Satellite laser guide stars for large aperture segmented ground telescopes

James R. Clark, Gregory Allan, Kerri Cahoy, Ewan Douglas, Jennifer Lumbres, Jared Males, Rachel Morgan, Yinzi Xin

Research output: Contribution to conferencePaperpeer-review


In this work we consider using satellite laser guide stars to enable high contrast imaging with extremely large telescopes (ELTs). In 2010, Traub and Oppenheimer calculated that a natural or artificial guide star of magnitude -4.2 +/- 0.2 (in BV, RI, J, H, and/or K band) is required to enable a 30-m ground-based telescope to image exoplanet systems with contrast ratios better than 10−10. Telescopes with 100-m diameters require guide stars of magnitude -1.4 +/- 0.2. Typical sodium laser guide stars are much dimmer, magnitude 9 or 10. The angular size of a natural guide star modeled after a sun-like star at 10 pc is 0.9 mas (4.5 nrad), much smaller than a 10 m spot at the 80 km sodium layer, which is about 25 arcsec (125 µrad). Satellite laser guide stars were introduced by Greenaway and Clark in the early 1990s but were not considered cost-effective at the time. With recent advances in both satellite laser communication and the miniaturization and reduced-cost access to space of nanosatellites, we revisit the impact and value of a satellite laser guide star system. A satellite laser guide star with a 4 cm diameter spot at geostationary altitude (35,786 km) has an angular size of 0.2 mas (1 nrad), which is comparable to a natural guide star, but the satellite laser guide star has the potential to be several magnitudes brighter. For example, the 1064 nm GEO laser communications terminal Technology Demonstration Payload 1 (TDP1) that flew on Alphasat has a nominal 0.1 W transmit power and 1.5 arcsec (7.1 µrad) half-angle beam divergence with a magnitude brighter than -2. At maximum power of 5 W, the Alphasat terminal has magnitude brighter than -6. In the past year, flight and in-development nanosatellites have demonstrated laser communications downlinks as well as interplanetary operations. Leveraging nanosatellite technological advancements and electric propulsion systems, several cost-competitive satellite laser guide stars can be developed for specific targets of interest. The satellite laser guide stars can fly in coordination with ELT observational campaigns and enable high contrast ground-based imaging.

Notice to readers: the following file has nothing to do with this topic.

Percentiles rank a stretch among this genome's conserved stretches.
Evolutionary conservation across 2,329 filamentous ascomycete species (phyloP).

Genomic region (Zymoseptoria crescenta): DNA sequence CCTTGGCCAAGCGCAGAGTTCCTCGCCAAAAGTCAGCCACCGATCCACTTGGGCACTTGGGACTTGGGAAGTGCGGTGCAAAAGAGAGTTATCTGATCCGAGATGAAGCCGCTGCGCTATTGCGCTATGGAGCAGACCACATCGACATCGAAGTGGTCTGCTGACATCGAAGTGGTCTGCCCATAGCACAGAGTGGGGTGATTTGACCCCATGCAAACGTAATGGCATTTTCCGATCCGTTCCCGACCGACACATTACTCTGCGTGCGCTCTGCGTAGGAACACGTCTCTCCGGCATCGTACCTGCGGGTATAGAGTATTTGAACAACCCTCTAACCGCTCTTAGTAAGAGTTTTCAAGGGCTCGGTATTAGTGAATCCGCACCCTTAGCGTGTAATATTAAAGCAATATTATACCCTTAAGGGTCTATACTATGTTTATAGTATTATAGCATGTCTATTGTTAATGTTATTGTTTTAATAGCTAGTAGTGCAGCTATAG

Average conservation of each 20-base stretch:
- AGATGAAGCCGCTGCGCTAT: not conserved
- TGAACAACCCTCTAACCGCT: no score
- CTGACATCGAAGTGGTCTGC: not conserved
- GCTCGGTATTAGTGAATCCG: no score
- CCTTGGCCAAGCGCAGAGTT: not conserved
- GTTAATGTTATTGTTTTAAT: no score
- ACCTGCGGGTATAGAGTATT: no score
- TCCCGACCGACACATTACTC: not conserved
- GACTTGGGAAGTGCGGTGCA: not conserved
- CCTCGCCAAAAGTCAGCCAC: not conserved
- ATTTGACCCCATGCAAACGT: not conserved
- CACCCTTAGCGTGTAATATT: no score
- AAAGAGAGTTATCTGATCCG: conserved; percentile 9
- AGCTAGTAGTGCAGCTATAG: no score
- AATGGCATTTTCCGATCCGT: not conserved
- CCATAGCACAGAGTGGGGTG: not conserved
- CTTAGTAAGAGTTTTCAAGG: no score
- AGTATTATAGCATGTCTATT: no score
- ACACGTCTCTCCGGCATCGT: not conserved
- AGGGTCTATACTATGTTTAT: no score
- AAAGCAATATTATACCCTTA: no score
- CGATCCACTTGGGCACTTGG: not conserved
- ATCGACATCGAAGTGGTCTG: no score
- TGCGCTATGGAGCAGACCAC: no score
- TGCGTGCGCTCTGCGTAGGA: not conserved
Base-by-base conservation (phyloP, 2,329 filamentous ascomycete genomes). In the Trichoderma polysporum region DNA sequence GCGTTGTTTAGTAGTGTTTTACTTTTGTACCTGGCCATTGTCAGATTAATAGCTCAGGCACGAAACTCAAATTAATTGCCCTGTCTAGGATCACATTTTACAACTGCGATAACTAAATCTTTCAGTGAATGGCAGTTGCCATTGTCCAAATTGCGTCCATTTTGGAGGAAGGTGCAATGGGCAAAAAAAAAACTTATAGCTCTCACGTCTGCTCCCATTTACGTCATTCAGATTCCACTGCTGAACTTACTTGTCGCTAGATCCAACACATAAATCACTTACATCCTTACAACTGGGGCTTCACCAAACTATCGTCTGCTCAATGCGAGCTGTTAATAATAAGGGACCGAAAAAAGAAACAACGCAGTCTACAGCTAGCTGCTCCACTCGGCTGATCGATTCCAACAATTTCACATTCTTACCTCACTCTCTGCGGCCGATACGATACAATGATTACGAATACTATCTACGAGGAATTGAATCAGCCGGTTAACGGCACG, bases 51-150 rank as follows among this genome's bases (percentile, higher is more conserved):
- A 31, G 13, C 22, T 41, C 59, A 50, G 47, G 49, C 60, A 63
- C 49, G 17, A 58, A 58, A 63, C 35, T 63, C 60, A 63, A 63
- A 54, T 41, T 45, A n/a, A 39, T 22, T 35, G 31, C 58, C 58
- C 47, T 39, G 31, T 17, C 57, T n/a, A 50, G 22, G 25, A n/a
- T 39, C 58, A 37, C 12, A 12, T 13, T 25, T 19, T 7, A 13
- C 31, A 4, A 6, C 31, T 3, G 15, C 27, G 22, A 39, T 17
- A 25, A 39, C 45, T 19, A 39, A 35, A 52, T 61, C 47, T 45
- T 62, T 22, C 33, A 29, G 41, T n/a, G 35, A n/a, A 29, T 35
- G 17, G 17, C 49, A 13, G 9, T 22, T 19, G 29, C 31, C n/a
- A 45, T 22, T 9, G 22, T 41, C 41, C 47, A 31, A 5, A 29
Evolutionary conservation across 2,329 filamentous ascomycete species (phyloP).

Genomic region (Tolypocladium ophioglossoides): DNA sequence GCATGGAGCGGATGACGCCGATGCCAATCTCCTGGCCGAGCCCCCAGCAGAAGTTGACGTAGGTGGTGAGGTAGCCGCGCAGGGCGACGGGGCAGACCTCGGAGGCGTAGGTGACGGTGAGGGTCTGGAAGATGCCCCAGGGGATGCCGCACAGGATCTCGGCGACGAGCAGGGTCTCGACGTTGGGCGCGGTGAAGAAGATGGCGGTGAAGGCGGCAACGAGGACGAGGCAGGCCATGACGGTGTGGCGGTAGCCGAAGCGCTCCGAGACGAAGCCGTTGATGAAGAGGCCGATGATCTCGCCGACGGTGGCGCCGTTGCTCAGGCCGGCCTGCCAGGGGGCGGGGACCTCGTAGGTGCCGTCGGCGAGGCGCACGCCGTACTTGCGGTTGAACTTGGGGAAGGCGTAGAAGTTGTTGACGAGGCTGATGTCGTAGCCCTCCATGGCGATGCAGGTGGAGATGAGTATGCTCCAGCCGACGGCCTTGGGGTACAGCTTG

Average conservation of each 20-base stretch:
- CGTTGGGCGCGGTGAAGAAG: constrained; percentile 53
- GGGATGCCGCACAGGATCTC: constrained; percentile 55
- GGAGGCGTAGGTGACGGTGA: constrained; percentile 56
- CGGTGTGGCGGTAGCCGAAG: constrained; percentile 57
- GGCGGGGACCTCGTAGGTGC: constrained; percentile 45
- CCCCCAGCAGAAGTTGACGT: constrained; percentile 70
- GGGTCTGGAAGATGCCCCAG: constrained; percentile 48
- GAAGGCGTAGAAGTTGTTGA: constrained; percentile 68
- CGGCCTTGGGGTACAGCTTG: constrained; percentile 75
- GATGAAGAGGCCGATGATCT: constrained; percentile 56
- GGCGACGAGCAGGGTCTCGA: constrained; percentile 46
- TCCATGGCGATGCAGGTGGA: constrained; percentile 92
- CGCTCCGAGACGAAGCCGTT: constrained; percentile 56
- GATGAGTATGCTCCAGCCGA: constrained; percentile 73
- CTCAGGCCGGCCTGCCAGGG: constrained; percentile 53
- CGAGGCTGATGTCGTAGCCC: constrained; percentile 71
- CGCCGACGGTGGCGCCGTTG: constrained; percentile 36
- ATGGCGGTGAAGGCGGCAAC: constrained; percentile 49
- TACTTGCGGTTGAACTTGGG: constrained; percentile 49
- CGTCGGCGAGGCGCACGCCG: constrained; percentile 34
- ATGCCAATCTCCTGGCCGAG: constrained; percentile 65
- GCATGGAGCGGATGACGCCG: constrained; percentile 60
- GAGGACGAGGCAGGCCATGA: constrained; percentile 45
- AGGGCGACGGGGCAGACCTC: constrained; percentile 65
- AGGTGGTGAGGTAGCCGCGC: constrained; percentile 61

Original languageEnglish (US)
StatePublished - 2019
Event6th International Conference on Adaptive Optics for Extremely Large Telescopes, AO4ELT 2019 - Quebec City, Canada
Duration: Jun 9 2019Jun 14 2019


Conference6th International Conference on Adaptive Optics for Extremely Large Telescopes, AO4ELT 2019
CityQuebec City


  • AO systems design and modelling

ASJC Scopus subject areas

  • Space and Planetary Science
  • Control and Systems Engineering
  • Mechanical Engineering
  • Electronic, Optical and Magnetic Materials
  • Astronomy and Astrophysics
  • Instrumentation

Cite this